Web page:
By Stephen Walker
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Extra resources for Animal Learning: An Introduction
Application of the dual process theory to the startle response of the rat Although the dual process theory of Groves and Thompson (1970) arose from results obtained in spinal cats, in which the sensitization process was prominent, it was applied with some success to an experimental technique commonly used with ordinary laboratory rats. In this the rat is placed in a test chamber which allows for the measurement of overall activity (for instance, by transducers which pick up forces transmitted to the floor of the chamber) and a series of loud tones is sounded.
It was common in his experiments to establish more than one conditioned stimulus at a time, partly since changes of this kind increased the alertness of the animals. Thus a dog might have dilute acid squirted into its mouth after the sound of a metronome, or after the sound of a buzzer, or after the tactile stimulus of a touch on the skin. Now if the metronome is given without the reinforcement, responses to the other two stimuli are extinguished as well (1927, p. 55). Pavlov found it profitable to discuss such cases of interactions between stimuli, as well as spontaneous changes over time, in terms of a labile and diffuse form in inhibitory brain activity.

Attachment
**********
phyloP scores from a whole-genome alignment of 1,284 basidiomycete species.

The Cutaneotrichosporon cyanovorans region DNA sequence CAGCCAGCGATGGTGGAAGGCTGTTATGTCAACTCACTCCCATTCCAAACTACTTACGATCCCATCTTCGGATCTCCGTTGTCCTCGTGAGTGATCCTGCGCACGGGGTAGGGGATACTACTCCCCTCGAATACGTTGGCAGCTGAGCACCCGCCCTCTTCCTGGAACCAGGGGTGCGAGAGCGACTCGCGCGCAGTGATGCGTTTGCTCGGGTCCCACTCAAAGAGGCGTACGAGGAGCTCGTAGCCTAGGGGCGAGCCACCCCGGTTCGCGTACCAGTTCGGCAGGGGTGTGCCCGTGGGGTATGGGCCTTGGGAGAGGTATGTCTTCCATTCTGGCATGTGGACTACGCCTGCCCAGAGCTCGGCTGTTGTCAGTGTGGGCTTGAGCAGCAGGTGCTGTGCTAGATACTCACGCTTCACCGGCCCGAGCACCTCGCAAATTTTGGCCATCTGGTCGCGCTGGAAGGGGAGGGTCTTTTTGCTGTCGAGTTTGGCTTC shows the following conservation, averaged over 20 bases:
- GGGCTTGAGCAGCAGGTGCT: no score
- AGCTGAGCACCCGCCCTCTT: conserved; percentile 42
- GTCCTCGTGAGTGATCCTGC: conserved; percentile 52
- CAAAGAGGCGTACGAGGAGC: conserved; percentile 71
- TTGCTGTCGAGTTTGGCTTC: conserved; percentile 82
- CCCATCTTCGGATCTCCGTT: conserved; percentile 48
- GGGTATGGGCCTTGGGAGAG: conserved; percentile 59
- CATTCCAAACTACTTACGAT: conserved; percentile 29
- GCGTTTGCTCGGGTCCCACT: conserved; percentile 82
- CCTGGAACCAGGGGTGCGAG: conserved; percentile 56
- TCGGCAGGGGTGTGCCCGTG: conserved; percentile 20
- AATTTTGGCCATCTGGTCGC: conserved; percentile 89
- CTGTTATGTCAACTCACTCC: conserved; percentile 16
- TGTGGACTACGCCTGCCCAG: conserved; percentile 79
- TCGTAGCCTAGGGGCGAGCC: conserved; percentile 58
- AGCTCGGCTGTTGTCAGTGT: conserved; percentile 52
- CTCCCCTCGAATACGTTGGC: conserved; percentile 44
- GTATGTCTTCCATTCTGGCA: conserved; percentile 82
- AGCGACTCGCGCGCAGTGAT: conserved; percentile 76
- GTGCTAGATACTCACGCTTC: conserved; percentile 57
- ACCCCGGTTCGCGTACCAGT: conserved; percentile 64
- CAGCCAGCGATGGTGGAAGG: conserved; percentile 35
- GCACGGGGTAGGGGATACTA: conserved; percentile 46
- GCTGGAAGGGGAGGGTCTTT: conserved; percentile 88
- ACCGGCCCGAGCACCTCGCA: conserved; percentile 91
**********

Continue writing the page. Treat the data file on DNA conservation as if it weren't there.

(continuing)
However, Carew et al. (1972) and Carew and Kandel (1973) demonstrated that, with shorter inter-trial intervals, repeated periods of habituation and recovery do indeed produce faster habituation in the later blocks, in Aplysia, and that after this habituation is still very fast 24 hours later. Thus an appreciable range of behavioural phenomena characteristic of habituation is obtainable in Aplysia, and the essential features can be 49 observed even when the abdominal ganglion is dissected out from the animal for greater ease of electrical recording.
Animal Learning: An Introduction by Stephen Walker